2018 | rated R | starring Dakota Johnson, Jamie Dornan | directed by James Foley | 1 hr 45 mins |

{Contains Spoilers]

Like it’s spiritual parent, Twilight, the Fifty Shades of Grey series came to a perfectly satisfying ending in it’s penultimate film – and then kept going. In the unintentionally funny Fifty Shades Darker, S&M-loving millionaire Christian Grey (Jamie Dornan) finally succumbed to Anastasia Steele (Dakota Johnson), dropped to one knee and popped the question giving her the chance to lock down that jet-setting lifestyle. The End, right? Nope, because we’re told all epic stories must be told in trilogies Fifty Shades Freed takes us into the dull married life of Hollywood’s two most chemistry-free, passionless, will-they or will-they-again lovers. Jesus.

As with Fifty Shades Darker, it’s unclear what Christian sees in Anastasia that makes him bring her into his life and it’s unclear what Anastasia sees in Christian that makes her look past a communist parade’s worth of red flags pointing at his controlling abusive tendencies. This movie opens with two dust-ups between the two, one where Anastasia wants to go topless on a topless beach and Christian forbids it and another where he loses his mind because she didn’t immediately change her post-marriage work email to Anastasia Grey. This is where we are supposed to talk about how toxic their relationship is and how they are constantly in little spats because they never talk things out (they start to talk babies well into their first year of marriage), but honestly who cares anymore. That’s what the studio wants us to do. That engages with the movie more than it warrants.

The movie hasn’t thought about that stuff. If it did we would have a story arc where Anastasia tries to change Christian or maybe one where she starts to become as domineering as him. Between these two movies we were gifted with Paul Thomas Anderson’s terrific Phantom Thread which told a far richer and more interesting version of this theme, where a domineering man sparks a change in his wife for the stronger, and did it in 2 1/2 hours instead of 6.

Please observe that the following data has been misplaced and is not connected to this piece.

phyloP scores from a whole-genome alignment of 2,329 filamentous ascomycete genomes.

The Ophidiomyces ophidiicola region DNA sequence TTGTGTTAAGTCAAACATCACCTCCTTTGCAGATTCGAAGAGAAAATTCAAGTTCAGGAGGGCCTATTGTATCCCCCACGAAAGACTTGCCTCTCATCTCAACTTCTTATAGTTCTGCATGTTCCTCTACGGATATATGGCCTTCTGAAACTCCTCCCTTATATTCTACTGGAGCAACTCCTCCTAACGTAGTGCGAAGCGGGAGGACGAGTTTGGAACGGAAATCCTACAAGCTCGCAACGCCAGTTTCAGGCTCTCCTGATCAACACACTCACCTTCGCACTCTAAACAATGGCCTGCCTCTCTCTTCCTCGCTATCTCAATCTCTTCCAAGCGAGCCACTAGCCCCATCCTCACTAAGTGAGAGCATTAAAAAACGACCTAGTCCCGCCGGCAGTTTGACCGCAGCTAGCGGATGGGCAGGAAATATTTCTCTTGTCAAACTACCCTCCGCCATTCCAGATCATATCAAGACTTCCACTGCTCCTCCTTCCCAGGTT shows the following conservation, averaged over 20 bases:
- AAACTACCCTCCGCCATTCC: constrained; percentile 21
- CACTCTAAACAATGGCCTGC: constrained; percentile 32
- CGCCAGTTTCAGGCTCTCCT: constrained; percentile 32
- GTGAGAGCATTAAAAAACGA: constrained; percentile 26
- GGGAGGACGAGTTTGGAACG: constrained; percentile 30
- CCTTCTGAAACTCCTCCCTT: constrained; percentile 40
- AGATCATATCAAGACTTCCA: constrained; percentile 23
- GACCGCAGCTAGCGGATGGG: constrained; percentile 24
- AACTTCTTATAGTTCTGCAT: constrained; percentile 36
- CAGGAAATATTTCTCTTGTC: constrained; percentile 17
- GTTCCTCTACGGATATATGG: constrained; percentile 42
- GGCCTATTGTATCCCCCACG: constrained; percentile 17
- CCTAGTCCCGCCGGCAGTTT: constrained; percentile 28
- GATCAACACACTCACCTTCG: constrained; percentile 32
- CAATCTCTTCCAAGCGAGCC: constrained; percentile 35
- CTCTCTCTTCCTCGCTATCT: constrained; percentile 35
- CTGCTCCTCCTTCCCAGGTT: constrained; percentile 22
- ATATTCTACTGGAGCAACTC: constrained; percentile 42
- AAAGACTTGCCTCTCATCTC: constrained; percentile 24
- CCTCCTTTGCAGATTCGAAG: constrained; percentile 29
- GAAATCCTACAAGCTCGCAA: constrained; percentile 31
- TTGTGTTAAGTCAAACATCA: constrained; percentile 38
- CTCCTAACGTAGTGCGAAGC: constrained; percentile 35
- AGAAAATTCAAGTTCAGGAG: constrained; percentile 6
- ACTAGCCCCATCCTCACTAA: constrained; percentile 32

More than Phantom Thread, what else flamed up during this series’ run was a rise in putting movies under the microscope of gender politics. Obviously, Anastasia isn’t a strong female character, but women flock to these movies. The movie is itself caught in the contradiction of being a transparent hypergamy fantasy, as shallow as any macho male fantasy but also simultaneously a feminist rallying cry (chicks love sex and fast cars too). In one scene Anastasia gives the maid the night off so she can cook for her husband and then when Christian says he could get used to that, she immediately snaps at him for wanting her barefoot and pregnant in the kitchen – then tells him she’s pregnant and gets mad he isn’t immediately thrilled. All in the span of 3 minutes.

Anastasia has no arc here and Fifty Shades Freed doesn’t have a smooth story at all, jutting from one episodic adventure after another. The couple’s baby fight, Anastasia’s attempts to keep her career on track amid constantly being swept away for vacations, the resurgence of her evil ex-boss looking for revenge, Christian’s orphanage backstory. Her friend’s boyfriend might be cheating – or sneaking around buying an engagement ring himself. There are a lot of setups without payoffs and payoffs without setups. It’s a conflict-free thriller one minute and a soft-core skin flick the next. Freed dials up the sex scenes, but between it’s casual nudity and obviously awkward encounters between Dornan and Johnson, sex has never been so dull. This movie doesn’t just feel long, it feels long at the 1 hour mark.

And while bloggers complain that anything geared toward women is immediately subject to a backlash and branded “uncool”, the most often cited cases are the worst possible examples – Twilight, The Hunger Games, Ghostbusters and Fifty Shades of Grey, all of which are objectively not very good nor very original while better, smaller female-led movies come out every year and go largely unnoticed.  While this movie may not be built by committee for every demographic, it still feels built by committee for as many types of women it can think of and tries to shove them all into Anastasia. She’s the girly girl and the cool girl, high maintenance and laid back. Witty and submissive. We can all do a lot better than this empty, far-too-long, cold, calculated shell of a movie.